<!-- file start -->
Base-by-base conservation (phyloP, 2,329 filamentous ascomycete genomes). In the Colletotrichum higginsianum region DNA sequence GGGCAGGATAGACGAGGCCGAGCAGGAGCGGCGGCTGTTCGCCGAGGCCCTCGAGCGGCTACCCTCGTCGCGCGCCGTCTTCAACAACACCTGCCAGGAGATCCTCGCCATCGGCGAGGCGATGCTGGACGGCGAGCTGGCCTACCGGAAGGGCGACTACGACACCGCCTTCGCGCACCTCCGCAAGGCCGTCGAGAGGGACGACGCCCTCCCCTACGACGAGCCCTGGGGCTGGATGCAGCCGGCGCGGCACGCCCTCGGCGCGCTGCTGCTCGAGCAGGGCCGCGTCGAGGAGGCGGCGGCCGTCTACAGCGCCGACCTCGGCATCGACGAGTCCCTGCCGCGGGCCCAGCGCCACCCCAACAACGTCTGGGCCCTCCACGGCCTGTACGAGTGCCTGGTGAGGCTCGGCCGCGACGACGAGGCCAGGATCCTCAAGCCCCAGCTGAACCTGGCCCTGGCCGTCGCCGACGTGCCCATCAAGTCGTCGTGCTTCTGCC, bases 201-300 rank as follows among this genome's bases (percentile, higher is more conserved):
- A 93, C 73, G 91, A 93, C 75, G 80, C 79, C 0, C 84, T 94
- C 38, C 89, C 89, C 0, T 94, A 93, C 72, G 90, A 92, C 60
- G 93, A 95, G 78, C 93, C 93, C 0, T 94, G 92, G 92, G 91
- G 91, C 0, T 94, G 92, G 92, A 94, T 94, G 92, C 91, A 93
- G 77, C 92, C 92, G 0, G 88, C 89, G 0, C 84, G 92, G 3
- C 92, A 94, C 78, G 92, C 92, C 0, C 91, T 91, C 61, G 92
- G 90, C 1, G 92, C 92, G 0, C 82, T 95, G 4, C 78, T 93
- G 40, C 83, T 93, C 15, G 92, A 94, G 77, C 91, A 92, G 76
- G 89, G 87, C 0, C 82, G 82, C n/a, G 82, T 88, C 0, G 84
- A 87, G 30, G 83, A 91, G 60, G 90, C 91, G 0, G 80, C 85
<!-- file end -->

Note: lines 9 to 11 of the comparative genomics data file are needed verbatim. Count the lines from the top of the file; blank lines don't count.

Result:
- G 40, C 83, T 93, C 15, G 92, A 94, G 77, C 91, A 92, G 76
- G 89, G 87, C 0, C 82, G 82, C n/a, G 82, T 88, C 0, G 84
- A 87, G 30, G 83, A 91, G 60, G 90, C 91, G 0, G 80, C 85